News Archive

Backstage Whispers overheard by Richard Andrews

Last updated : 23rd January 2004

Chichester Festival Theatre has announced its summer season, running from 29th April to 25th September. In the Festival Theatre: the British premiere of Cole Porter's 1950 musical Out Of This World, in which Ancient Greece meets Hollywood as Jupiter falls in love with a movie star, directed by Martin Duncan, and choreographed by Vanessa Gray; A Midsummer Night's Dream, directed by Gale Edwards; a revised version of the musical Just So, inspired by the children's stories of Rudyard Kipling, with music by George Stiles, and book and lyrics by Anthony Drewe, directed by Drewe, and choreographed by Stephen Mear; and the world premiere of Edward Kemp's The Master And Margarita, adapted from the novel by Mikhail Bulgakov, about a magician who mystifies Muscovites with his show, directed by Steven Pimlott. In the Minerva Theatre: the world premiere of Helen Cooper's Three Women And A Piano Tuner, a comedy about a composer with old scores to settle; Jeremy Sams's new translation of German dramatist Botho Strauss's Seven Doors, a surreal cabaret of contemporary manners, directed by Martin Duncan; Martin Crimp's Cruel And Tender, a contemporary reworking of Sophocles's, Trachiniae, directed by Luc Bondy; and Christopher Marlowe's Doctor Faustus, in a promenade production beginning in the Minerva, progresses through the streets, and culminating in a battle at Chichester Cathedral, directed by Duncan, Pimlott, Edward Kemp and Dale Rooks.

A gala evening to celebrate the centenary of John Gielgud's birth will be held at the Gielgud Theatre on 19th April, featuring an all star cast led by Judi Dench. It takes place 55 years to the day since Gielgud first worked at the Memorial Theatre in Stratford, as the director of a production of Much Ado About Nothing. Proceeds will go towards funding a bursary for Royal Academy of Dramatic Art students, and a voice and verse training programme for Royal Shakespeare Company actors. The event is presented by the RSC, RADA, the Shakespeare Guild, Bill Kenwright and Thelma Holt.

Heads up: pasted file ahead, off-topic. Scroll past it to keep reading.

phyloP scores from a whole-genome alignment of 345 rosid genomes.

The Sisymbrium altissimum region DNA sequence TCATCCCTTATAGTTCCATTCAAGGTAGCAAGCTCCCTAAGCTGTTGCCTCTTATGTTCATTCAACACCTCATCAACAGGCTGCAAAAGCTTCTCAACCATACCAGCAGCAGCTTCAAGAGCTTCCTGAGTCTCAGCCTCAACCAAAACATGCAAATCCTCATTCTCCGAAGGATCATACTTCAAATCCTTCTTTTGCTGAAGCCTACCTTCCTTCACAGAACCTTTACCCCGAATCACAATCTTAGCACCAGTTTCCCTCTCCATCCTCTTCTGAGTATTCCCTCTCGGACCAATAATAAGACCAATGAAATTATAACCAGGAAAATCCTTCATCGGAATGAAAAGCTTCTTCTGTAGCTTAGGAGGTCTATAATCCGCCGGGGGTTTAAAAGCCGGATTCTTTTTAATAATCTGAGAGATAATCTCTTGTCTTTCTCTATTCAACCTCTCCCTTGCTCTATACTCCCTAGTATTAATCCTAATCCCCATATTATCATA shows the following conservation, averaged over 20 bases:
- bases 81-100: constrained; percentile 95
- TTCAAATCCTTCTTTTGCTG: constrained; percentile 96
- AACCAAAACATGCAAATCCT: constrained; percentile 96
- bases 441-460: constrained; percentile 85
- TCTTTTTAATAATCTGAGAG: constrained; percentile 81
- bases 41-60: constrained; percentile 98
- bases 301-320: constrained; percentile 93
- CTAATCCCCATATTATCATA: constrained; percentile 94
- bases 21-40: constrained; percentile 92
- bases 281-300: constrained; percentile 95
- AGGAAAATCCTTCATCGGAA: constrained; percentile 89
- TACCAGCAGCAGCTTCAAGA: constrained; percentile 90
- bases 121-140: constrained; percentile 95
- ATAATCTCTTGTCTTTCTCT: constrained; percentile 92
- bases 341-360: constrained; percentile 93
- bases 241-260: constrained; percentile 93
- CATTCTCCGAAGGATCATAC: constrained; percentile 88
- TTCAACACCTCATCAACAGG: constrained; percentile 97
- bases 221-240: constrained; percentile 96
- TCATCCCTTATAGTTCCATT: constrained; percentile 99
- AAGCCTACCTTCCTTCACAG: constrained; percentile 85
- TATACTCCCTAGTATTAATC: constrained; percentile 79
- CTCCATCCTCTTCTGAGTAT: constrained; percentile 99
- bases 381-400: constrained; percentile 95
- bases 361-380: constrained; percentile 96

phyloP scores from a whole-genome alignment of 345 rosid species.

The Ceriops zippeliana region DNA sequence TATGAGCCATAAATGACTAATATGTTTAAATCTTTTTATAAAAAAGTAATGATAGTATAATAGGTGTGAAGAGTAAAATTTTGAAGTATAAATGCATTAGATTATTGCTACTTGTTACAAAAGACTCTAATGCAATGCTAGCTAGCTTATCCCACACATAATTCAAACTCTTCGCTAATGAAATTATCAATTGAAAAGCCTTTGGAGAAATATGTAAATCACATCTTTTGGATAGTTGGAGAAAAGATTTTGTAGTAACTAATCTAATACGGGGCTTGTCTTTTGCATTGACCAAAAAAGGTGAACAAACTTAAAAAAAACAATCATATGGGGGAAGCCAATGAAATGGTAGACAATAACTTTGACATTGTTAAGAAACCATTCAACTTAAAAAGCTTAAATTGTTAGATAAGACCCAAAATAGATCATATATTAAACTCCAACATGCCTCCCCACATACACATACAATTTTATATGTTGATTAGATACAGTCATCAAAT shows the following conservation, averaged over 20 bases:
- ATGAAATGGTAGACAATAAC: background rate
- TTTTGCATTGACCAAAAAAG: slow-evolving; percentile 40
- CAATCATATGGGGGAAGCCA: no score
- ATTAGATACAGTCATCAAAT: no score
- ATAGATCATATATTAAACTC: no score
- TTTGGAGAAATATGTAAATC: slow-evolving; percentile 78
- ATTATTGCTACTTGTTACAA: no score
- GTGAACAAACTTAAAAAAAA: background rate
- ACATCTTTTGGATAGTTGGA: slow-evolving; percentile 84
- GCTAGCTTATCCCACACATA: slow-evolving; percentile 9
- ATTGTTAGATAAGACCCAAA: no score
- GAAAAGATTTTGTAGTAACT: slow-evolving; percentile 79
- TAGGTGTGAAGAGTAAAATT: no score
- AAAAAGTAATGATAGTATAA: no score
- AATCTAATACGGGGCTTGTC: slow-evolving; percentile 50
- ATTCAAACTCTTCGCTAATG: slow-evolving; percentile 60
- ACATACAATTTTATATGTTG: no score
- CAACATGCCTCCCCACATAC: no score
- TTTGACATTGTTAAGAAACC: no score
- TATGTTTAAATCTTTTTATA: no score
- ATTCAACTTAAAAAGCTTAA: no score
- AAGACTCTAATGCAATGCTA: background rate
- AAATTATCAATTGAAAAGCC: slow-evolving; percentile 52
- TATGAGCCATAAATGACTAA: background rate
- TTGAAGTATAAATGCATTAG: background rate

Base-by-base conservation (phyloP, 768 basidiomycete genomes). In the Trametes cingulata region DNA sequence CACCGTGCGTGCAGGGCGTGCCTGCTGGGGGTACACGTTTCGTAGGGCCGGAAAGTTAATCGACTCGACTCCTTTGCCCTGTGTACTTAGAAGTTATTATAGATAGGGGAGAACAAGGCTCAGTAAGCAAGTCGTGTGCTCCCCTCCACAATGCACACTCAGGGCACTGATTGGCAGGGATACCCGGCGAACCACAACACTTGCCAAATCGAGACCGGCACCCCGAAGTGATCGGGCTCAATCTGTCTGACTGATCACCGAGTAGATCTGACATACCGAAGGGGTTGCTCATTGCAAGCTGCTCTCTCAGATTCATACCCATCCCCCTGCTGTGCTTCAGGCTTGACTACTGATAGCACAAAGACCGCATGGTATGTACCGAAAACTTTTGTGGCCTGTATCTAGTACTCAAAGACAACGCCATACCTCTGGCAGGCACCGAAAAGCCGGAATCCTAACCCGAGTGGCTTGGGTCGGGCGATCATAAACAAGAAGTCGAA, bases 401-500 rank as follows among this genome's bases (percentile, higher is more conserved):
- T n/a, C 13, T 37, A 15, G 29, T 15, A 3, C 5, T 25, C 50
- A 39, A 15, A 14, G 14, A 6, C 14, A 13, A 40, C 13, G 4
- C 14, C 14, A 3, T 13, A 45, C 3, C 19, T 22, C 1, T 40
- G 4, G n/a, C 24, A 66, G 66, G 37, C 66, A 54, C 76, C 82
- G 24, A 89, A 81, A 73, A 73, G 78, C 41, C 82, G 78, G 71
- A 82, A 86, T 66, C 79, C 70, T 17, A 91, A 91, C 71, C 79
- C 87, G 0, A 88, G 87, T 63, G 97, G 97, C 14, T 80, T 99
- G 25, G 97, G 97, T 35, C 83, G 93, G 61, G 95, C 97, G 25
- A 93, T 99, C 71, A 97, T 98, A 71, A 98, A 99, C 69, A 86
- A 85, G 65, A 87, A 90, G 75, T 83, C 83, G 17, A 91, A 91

Broadway: An Encyclopedia, by Ken Bloom, recently published by Routledge, is a comprehensive guide to the producers, writers, composers, lyricists, set designers, theatres, performers, shows, and landmarks of the Great White Way. Lavishly illustrated, including dozens of original photographs, in an A-Z format, and with a full bibliography, this work provides a comprehensive history of Broadway, from its beginnings to the present day. Naturally, as a large format hardback with 512 pages it is not cheap, but it is certainly worth the money for anyone with a real interest in the business of show in New York.

Lucy Barker, Luke Roberts and Sam Gordon star in Joe Penhall's Love And Understanding, directed by Wojciech Duczmal, at the Old Red Lion in Islington from 27th January to 14th February. The life and relationship of two overworked doctors heads for casualty when a former best friend arrives on the scene.

Greenwich Theatre is presenting Musical Voices, a celebration of musical theatre, from 10th to 22nd February. The season includes performances, cabaret, and workshops of four new musicals: Punch, a dark look at the story of Punch and Judy, with book and lyrics by Chris Broderick, and music by Rob Shepherd and Chris Broderick; The Jolly Folly Of Polly The Scottish Trolley Dolly, a trilogy of mini-musicals, with book and lyrics by Lesley Ross, and music by James Williams (and Puccini); Eejit Of Love, a fantastic tale of two young lovers in search of fame and fortune, with book, music and lyrics by Jody Trehy; and Farm!, about a zebra, a racehorse and the knackerman, with book and lyrics by Robbie Hudson, and lyrics and music by Susannah Pearse. Greenwich Theatre will stage Musical Futures, its annual showcase of new musicals, from 17th to 21st May, and is holding an open meeting for those interested in taking part on 6th March at 11am. Further information can be found on the Greenwich Theatre web site via the link form the London Venues section of TheatreNet.